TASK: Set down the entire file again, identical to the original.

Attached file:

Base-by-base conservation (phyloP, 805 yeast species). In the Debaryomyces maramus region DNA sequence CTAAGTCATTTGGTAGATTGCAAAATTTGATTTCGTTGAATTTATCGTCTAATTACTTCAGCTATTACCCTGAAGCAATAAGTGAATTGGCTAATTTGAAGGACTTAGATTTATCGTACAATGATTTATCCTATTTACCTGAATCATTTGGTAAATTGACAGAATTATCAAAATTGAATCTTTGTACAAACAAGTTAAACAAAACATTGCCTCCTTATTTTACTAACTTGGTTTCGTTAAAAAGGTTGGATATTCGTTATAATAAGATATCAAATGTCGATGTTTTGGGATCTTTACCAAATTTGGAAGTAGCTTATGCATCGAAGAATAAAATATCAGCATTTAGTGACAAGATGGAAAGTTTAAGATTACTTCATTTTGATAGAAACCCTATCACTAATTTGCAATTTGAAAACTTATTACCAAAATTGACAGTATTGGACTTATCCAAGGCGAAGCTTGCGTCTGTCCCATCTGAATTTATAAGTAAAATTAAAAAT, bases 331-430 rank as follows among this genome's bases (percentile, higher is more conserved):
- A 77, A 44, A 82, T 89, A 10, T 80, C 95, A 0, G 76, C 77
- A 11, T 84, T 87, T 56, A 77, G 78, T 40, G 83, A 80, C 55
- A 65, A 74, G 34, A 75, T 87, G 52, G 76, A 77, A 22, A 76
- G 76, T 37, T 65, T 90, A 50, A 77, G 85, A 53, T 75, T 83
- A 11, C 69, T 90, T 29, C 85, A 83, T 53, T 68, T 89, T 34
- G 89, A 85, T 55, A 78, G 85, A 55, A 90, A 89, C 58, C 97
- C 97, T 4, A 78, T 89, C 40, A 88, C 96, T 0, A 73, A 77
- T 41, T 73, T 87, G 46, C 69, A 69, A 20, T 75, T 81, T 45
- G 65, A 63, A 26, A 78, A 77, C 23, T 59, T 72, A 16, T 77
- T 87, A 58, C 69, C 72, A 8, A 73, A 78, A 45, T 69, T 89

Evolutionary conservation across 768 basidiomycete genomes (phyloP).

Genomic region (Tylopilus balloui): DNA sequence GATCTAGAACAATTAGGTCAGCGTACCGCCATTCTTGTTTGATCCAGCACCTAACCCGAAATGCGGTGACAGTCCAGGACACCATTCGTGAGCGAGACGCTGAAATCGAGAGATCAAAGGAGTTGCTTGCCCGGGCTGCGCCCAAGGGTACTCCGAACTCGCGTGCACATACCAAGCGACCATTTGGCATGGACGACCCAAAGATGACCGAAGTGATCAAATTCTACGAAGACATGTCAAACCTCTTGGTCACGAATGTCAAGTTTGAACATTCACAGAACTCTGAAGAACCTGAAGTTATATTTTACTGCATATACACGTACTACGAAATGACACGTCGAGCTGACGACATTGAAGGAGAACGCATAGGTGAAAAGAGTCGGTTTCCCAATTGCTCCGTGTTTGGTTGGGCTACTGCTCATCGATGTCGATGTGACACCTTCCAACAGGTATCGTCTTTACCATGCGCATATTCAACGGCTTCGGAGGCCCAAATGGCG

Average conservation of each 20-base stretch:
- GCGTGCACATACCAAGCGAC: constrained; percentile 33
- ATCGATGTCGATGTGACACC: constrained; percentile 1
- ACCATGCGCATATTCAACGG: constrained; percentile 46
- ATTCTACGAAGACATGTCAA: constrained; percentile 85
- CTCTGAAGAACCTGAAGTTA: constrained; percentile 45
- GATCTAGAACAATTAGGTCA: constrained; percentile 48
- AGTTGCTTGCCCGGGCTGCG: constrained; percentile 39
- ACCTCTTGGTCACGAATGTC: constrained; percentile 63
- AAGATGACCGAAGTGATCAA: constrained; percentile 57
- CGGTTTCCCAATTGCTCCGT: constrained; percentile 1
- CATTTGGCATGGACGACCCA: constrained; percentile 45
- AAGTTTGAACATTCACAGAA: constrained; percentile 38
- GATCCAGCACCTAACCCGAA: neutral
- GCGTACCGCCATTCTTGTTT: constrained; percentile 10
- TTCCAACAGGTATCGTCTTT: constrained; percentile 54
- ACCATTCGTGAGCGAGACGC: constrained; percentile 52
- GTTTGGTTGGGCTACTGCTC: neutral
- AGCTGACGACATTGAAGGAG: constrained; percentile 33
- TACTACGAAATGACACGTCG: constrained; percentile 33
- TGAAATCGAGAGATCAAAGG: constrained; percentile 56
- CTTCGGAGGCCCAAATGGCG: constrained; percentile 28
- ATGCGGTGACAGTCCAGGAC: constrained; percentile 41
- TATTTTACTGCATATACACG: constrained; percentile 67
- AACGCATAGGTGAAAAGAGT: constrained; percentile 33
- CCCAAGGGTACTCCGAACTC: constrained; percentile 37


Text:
Base-by-base conservation (phyloP, 805 yeast species). In the Debaryomyces maramus region DNA sequence CTAAGTCATTTGGTAGATTGCAAAATTTGATTTCGTTGAATTTATCGTCTAATTACTTCAGCTATTACCCTGAAGCAATAAGTGAATTGGCTAATTTGAAGGACTTAGATTTATCGTACAATGATTTATCCTATTTACCTGAATCATTTGGTAAATTGACAGAATTATCAAAATTGAATCTTTGTACAAACAAGTTAAACAAAACATTGCCTCCTTATTTTACTAACTTGGTTTCGTTAAAAAGGTTGGATATTCGTTATAATAAGATATCAAATGTCGATGTTTTGGGATCTTTACCAAATTTGGAAGTAGCTTATGCATCGAAGAATAAAATATCAGCATTTAGTGACAAGATGGAAAGTTTAAGATTACTTCATTTTGATAGAAACCCTATCACTAATTTGCAATTTGAAAACTTATTACCAAAATTGACAGTATTGGACTTATCCAAGGCGAAGCTTGCGTCTGTCCCATCTGAATTTATAAGTAAAATTAAAAAT, bases 331-430 rank as follows among this genome's bases (percentile, higher is more conserved):
- A 77, A 44, A 82, T 89, A 10, T 80, C 95, A 0, G 76, C 77
- A 11, T 84, T 87, T 56, A 77, G 78, T 40, G 83, A 80, C 55
- A 65, A 74, G 34, A 75, T 87, G 52, G 76, A 77, A 22, A 76
- G 76, T 37, T 65, T 90, A 50, A 77, G 85, A 53, T 75, T 83
- A 11, C 69, T 90, T 29, C 85, A 83, T 53, T 68, T 89, T 34
- G 89, A 85, T 55, A 78, G 85, A 55, A 90, A 89, C 58, C 97
- C 97, T 4, A 78, T 89, C 40, A 88, C 96, T 0, A 73, A 77
- T 41, T 73, T 87, G 46, C 69, A 69, A 20, T 75, T 81, T 45
- G 65, A 63, A 26, A 78, A 77, C 23, T 59, T 72, A 16, T 77
- T 87, A 58, C 69, C 72, A 8, A 73, A 78, A 45, T 69, T 89

Evolutionary conservation across 768 basidiomycete genomes (phyloP).

Genomic region (Tylopilus balloui): DNA sequence GATCTAGAACAATTAGGTCAGCGTACCGCCATTCTTGTTTGATCCAGCACCTAACCCGAAATGCGGTGACAGTCCAGGACACCATTCGTGAGCGAGACGCTGAAATCGAGAGATCAAAGGAGTTGCTTGCCCGGGCTGCGCCCAAGGGTACTCCGAACTCGCGTGCACATACCAAGCGACCATTTGGCATGGACGACCCAAAGATGACCGAAGTGATCAAATTCTACGAAGACATGTCAAACCTCTTGGTCACGAATGTCAAGTTTGAACATTCACAGAACTCTGAAGAACCTGAAGTTATATTTTACTGCATATACACGTACTACGAAATGACACGTCGAGCTGACGACATTGAAGGAGAACGCATAGGTGAAAAGAGTCGGTTTCCCAATTGCTCCGTGTTTGGTTGGGCTACTGCTCATCGATGTCGATGTGACACCTTCCAACAGGTATCGTCTTTACCATGCGCATATTCAACGGCTTCGGAGGCCCAAATGGCG

Average conservation of each 20-base stretch:
- GCGTGCACATACCAAGCGAC: constrained; percentile 33
- ATCGATGTCGATGTGACACC: constrained; percentile 1
- ACCATGCGCATATTCAACGG: constrained; percentile 46
- ATTCTACGAAGACATGTCAA: constrained; percentile 85
- CTCTGAAGAACCTGAAGTTA: constrained; percentile 45
- GATCTAGAACAATTAGGTCA: constrained; percentile 48
- AGTTGCTTGCCCGGGCTGCG: constrained; percentile 39
- ACCTCTTGGTCACGAATGTC: constrained; percentile 63
- AAGATGACCGAAGTGATCAA: constrained; percentile 57
- CGGTTTCCCAATTGCTCCGT: constrained; percentile 1
- CATTTGGCATGGACGACCCA: constrained; percentile 45
- AAGTTTGAACATTCACAGAA: constrained; percentile 38
- GATCCAGCACCTAACCCGAA: neutral
- GCGTACCGCCATTCTTGTTT: constrained; percentile 10
- TTCCAACAGGTATCGTCTTT: constrained; percentile 54
- ACCATTCGTGAGCGAGACGC: constrained; percentile 52
- GTTTGGTTGGGCTACTGCTC: neutral
- AGCTGACGACATTGAAGGAG: constrained; percentile 33
- TACTACGAAATGACACGTCG: constrained; percentile 33
- TGAAATCGAGAGATCAAAGG: constrained; percentile 56
- CTTCGGAGGCCCAAATGGCG: constrained; percentile 28
- ATGCGGTGACAGTCCAGGAC: constrained; percentile 41
- TATTTTACTGCATATACACG: constrained; percentile 67
- AACGCATAGGTGAAAAGAGT: constrained; percentile 33
- CCCAAGGGTACTCCGAACTC: constrained; percentile 37